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Table of Contents
Year : 2021  |  Volume : 9  |  Issue : 1  |  Page : 40-41

Effect of chronic periodontitis on serum ferritin levels before and after non-surgical periodontal therapy: A review

1 Sri Siddhartha Dental College and Hospital, Tumkur, Karnataka, India
2 Rungta College of Dental Sciences and Research, Bhilai, Chhattisgarh, India
3 Azamgarh Dental College Chandeswar, Uttar Pradesh, India
4 Government Dental College, Raipur, Chhattisgarh, India
5 Dental College RIMS, Manipur Health Services, Imphal, India

Date of Submission12-Feb-2021
Date of Acceptance15-Feb-2021
Date of Web Publication29-Mar-2021

Correspondence Address:
Dr. Nikesh Thounaojam
Sri Siddhartha Dental College and Hospital, Tumkur, Karnataka.
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Source of Support: None, Conflict of Interest: None

DOI: 10.4103/INJO.INJO_11_21

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Various biomarkers in serum/plasma have been evaluated in patients with periodontitis. Ferritin has emerged as a potential diagnostic marker in the assessment of oral and systemic diseases, particularly periodontal diseases. Ferritin concentrations in serum of patients with chronic periodontitis (CP) have not been evaluated, for changes in relation to the effectiveness of periodontal therapy. So the aim of this review is to identify the causal relationship, if any between CP and serum ferritin levels. It was found that serum ferritin level can be used as a biomarker in evaluating the effectiveness of periodontal therapy in CP patients. More interventional studies with higher sample size are required to ascertain the role of serum ferritin levels in evaluating the periodontal health status.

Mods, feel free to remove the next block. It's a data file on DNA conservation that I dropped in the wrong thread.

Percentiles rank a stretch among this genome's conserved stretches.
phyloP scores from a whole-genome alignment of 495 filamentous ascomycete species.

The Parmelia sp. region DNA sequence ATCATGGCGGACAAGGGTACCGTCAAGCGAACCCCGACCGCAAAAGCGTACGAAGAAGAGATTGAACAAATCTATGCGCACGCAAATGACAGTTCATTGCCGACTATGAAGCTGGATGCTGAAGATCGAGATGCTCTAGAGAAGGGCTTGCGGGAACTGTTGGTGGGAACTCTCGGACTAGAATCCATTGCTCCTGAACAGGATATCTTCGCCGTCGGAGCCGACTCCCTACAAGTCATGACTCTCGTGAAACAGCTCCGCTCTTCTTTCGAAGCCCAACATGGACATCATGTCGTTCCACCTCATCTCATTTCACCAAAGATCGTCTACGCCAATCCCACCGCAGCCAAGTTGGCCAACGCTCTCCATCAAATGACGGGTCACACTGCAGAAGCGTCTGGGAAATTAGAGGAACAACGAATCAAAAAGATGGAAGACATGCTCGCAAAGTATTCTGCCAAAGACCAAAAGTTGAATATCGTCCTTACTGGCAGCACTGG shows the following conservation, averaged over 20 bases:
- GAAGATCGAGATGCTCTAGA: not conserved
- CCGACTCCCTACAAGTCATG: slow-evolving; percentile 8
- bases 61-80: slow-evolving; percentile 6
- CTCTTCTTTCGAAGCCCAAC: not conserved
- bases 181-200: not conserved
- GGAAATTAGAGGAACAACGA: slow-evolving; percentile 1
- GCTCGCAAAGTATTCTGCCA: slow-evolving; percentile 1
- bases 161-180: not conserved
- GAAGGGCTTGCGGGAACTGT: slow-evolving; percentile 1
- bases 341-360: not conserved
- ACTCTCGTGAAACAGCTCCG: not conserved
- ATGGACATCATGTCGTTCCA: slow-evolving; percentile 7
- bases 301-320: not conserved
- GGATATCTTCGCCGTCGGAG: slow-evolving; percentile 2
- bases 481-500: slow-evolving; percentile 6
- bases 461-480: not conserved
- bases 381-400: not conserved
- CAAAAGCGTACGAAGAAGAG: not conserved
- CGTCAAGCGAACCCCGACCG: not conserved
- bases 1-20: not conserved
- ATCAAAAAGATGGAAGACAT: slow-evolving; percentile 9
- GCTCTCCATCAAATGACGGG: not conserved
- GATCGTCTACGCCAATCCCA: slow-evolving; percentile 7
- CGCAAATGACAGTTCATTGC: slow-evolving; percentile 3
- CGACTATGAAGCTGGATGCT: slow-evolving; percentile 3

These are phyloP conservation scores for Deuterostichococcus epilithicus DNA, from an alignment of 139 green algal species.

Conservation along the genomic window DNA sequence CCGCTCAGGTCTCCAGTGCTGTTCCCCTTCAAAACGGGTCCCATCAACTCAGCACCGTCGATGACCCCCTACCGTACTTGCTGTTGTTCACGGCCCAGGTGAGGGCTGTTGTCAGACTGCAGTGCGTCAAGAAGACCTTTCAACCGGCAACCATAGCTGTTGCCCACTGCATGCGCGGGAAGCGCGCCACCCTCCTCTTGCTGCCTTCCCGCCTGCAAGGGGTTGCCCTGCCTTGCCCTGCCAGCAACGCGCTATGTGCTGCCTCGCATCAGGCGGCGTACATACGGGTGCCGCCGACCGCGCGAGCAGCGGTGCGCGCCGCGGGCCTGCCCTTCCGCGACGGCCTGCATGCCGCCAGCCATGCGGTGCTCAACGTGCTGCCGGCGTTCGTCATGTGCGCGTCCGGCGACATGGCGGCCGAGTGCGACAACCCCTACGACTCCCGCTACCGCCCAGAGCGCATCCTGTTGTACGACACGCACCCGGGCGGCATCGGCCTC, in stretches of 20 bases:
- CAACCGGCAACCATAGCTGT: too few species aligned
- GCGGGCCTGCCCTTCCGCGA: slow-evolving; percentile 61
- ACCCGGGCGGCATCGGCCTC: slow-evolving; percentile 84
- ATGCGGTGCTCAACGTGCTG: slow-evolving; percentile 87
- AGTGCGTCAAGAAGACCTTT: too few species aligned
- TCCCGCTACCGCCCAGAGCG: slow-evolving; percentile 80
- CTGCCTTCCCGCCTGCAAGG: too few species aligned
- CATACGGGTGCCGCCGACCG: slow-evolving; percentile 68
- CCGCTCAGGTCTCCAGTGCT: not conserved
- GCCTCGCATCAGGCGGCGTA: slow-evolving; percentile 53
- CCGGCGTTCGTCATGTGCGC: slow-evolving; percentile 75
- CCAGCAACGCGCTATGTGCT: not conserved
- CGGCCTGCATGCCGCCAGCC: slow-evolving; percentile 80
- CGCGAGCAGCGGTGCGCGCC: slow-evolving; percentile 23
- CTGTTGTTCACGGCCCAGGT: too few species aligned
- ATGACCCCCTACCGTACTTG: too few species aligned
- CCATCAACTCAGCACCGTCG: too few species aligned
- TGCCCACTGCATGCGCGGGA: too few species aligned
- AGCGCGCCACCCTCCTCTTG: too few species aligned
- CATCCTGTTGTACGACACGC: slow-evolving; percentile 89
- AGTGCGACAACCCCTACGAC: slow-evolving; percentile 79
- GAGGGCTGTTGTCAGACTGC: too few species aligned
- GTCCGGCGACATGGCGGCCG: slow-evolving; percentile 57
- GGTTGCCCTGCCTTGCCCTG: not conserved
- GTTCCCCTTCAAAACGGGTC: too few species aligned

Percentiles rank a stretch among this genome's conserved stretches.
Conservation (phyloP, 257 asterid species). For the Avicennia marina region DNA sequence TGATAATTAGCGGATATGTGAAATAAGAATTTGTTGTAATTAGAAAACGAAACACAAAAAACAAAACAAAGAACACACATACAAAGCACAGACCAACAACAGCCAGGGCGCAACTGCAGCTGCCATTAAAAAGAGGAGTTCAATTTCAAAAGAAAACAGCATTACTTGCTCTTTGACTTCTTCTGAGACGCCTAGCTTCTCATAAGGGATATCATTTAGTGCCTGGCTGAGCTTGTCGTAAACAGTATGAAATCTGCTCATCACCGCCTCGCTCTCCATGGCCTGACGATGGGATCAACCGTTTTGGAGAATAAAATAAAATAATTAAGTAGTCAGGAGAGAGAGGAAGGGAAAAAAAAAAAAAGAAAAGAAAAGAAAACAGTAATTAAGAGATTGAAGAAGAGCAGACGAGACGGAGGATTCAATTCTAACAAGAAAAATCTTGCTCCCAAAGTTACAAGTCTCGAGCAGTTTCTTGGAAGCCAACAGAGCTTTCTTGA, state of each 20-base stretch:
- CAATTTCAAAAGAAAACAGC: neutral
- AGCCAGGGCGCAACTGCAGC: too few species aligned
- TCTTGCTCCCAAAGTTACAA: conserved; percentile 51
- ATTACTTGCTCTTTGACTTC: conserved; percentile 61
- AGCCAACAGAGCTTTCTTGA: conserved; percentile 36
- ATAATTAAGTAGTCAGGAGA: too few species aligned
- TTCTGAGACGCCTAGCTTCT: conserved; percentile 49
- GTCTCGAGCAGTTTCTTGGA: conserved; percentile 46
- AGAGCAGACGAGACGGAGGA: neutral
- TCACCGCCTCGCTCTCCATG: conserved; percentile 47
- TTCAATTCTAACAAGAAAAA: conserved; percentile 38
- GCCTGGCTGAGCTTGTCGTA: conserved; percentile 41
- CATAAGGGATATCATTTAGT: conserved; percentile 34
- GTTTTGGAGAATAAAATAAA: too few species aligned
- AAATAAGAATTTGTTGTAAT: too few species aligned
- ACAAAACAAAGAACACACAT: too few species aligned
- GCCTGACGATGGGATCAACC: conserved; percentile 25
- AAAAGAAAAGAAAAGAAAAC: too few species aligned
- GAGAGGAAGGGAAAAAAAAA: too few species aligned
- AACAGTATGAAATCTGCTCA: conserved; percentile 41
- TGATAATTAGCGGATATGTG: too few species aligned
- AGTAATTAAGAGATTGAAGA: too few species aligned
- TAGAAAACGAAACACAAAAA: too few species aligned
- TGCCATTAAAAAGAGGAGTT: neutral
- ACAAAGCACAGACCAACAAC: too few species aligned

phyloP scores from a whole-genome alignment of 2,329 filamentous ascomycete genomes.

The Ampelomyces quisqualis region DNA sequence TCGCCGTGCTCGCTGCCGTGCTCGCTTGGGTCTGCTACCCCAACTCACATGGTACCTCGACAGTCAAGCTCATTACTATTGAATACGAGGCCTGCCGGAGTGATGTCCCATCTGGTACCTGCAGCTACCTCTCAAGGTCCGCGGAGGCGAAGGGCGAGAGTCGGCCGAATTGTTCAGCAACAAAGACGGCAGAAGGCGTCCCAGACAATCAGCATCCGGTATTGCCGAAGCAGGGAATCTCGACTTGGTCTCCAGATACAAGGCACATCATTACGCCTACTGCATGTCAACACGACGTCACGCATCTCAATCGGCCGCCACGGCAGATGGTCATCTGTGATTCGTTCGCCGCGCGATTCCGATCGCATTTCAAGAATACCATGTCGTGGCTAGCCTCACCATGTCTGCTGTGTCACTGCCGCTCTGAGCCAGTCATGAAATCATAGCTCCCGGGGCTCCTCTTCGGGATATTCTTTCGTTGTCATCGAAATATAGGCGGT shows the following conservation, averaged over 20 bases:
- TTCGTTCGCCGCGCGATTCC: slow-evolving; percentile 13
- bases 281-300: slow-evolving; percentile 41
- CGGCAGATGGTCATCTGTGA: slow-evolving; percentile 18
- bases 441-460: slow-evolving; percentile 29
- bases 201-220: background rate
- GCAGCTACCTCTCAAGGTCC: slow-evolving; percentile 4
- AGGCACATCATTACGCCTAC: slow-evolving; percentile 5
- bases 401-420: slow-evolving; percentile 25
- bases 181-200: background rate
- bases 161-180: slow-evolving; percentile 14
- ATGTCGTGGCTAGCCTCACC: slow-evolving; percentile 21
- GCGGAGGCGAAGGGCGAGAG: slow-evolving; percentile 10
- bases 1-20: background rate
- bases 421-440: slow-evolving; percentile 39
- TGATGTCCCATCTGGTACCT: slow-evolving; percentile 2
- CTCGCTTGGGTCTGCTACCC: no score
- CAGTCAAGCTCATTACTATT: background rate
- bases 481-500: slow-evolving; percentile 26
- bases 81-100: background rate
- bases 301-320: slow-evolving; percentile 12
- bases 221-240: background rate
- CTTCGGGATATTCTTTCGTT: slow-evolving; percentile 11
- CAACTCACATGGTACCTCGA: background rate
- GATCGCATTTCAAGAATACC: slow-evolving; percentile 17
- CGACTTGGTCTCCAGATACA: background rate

Keywords: Chronic periodontitis, clinical periodontal parameters, ELISA, ferritin, non-surgical periodontal therapy, serum

How to cite this article:
Thounaojam N, Jha R, Chaudhary BN, Pankaj VC, Pankaj SC, Geeta R. Effect of chronic periodontitis on serum ferritin levels before and after non-surgical periodontal therapy: A review. Int J Oral Care Res 2021;9:40-1

How to cite this URL:
Thounaojam N, Jha R, Chaudhary BN, Pankaj VC, Pankaj SC, Geeta R. Effect of chronic periodontitis on serum ferritin levels before and after non-surgical periodontal therapy: A review. Int J Oral Care Res [serial online] 2021 [cited 2021 Aug 6];9:40-1. Available from: https://www.ijocr.org/text.asp?2021/9/1/40/312533

  Introduction Top

Periodontal disease is an inflammatory condition of the tooth supporting tissues, caused by subgingival accumulation of anaerobic Gram-negative bacteria, and is characterized by a progressive breakdown of periodontal tissues. The role of bacteria in the initiation of periodontal disease is primary, while a range of host-related factors such as heredity, diabetes, and smoking influence the clinical presentation and rate of progression of disease.[1] Early diagnosis and treatment play a very important role in the prevention of progressive periodontitis.[2] At present, periodontitis is diagnosed almost entirely on the basis of an array of clinical measurements including probing depth (PD), clinical attachment level (CAL), bleeding on probing (BOP), and radiographic findings. Whereas CAL measurements by periodontal probes and radiographic bone levels provide information about past periodontal tissue breakdown, assessment of disease presence requires additional measurements of BOP and PD.[3] There is a need for development of new diagnostic test that can detect the presence of active periodontal disease, predict future disease progression, and evaluate the response to periodontal therapy, thereby improving the clinical management of periodontal patients.